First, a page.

The Yuan Shikai "dollar" issued for the first time in 1914, became a dominant coin type of the Republic of China. Yuan Shikai (16 September 1859 - 6 June 1916) was a Chinese general, politician and "emperor", famous for his influence during the late Qing Dynasty. His major role in the events leading up to the abdication of the last Qing Emperor, was his autocratic rule as the first President of the Republic of China, and his short-lived attempt to restore monarchy in China, with himself as the Hongxian Emperor.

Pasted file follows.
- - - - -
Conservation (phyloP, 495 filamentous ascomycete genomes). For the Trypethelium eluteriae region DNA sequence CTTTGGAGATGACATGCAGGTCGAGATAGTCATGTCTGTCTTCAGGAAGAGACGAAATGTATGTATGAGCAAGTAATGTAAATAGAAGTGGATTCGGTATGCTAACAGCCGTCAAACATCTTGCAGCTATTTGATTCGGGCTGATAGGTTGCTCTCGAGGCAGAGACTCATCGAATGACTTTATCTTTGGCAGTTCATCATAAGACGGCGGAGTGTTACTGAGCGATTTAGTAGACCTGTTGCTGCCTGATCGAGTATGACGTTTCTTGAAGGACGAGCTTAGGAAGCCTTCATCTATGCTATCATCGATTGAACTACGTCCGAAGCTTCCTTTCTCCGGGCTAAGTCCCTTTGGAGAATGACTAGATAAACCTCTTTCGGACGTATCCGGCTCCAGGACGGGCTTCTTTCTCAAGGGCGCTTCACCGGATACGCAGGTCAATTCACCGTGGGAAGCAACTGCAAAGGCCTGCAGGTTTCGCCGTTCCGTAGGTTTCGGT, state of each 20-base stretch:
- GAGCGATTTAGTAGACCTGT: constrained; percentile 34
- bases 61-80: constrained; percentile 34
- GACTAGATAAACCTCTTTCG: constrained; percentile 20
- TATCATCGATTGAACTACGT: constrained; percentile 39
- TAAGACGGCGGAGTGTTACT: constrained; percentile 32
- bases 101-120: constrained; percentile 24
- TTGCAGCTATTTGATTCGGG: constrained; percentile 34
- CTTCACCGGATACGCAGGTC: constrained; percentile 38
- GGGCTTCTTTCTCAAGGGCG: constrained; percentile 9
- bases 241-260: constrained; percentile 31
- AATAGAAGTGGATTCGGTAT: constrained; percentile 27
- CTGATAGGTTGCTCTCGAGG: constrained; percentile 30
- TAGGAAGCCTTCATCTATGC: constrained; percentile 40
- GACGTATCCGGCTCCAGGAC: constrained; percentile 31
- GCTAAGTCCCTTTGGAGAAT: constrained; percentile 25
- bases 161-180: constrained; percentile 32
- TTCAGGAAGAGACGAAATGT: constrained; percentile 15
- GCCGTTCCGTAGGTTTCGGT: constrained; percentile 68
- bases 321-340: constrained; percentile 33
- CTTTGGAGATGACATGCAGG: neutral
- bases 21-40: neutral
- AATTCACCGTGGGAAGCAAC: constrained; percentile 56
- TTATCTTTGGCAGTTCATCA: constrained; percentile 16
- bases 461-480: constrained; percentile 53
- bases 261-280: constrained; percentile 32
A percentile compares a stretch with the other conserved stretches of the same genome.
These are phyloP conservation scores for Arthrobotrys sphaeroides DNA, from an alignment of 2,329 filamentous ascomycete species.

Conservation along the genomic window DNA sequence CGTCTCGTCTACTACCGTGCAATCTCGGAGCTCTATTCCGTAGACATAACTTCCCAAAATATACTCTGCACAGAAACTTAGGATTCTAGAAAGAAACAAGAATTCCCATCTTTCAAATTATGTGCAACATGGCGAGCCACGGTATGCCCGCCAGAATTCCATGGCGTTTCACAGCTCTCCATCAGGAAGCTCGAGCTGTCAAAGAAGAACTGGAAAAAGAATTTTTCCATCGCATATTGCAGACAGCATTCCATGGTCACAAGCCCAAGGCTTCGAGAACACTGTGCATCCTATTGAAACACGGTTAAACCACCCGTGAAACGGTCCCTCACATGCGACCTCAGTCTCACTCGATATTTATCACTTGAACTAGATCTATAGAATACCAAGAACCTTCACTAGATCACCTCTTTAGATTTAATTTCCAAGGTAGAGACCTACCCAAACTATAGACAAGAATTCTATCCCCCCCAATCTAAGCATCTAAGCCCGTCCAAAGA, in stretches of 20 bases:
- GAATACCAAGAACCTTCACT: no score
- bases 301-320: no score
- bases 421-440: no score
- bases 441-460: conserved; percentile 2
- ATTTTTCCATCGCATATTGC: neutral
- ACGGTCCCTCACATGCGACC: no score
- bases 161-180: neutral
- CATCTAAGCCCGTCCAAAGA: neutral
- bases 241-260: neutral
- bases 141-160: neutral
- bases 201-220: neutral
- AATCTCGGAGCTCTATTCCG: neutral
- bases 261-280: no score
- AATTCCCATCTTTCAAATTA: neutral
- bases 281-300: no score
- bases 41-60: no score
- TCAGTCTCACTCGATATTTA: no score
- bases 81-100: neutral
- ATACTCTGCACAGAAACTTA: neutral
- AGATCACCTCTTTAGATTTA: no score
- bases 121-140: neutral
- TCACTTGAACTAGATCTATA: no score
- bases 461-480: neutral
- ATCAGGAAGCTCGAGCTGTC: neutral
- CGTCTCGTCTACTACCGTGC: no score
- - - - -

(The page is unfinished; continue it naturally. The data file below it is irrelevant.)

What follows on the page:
Yuan Shih Kai (1859AD - 1916AD) was born in Hsiang-Cheng of Honan Province in the 9th year of the Hsien Fung reign. In 1882, he followed the commander of the Anhui army, Wu Chang-Ch'ing, and went to Korea to help the Korean king train a new imperial army. In 1884, he was recalled back to China. With the help of Li Hung-chang, he became a 3rd-grade official in charge of training a modern army at Hsiao-Chan near Tientsin in 1895. Later, he was promoted to the position of assistant minister in charge of military training because he pretended to support institutional reforms. In 1897, he was promoted to governor of Shantung province, and two years later he was promoted again to governor of Chihli province. In 1901 hewas promoted as the minister of Peiyang, gradually becoming the leader of the Peiyang warlords, as he won the trust of Empress Dowager Szu Hsi. Yuan took part in the suppression of the Boxer Rebellion in 1900. In 1907, Yuan was summoned to the court to became a grand minister of the Privy Council and Minister of Foreign Affairs. After Dowager Empress died, he was stripped of all his offices in 1909.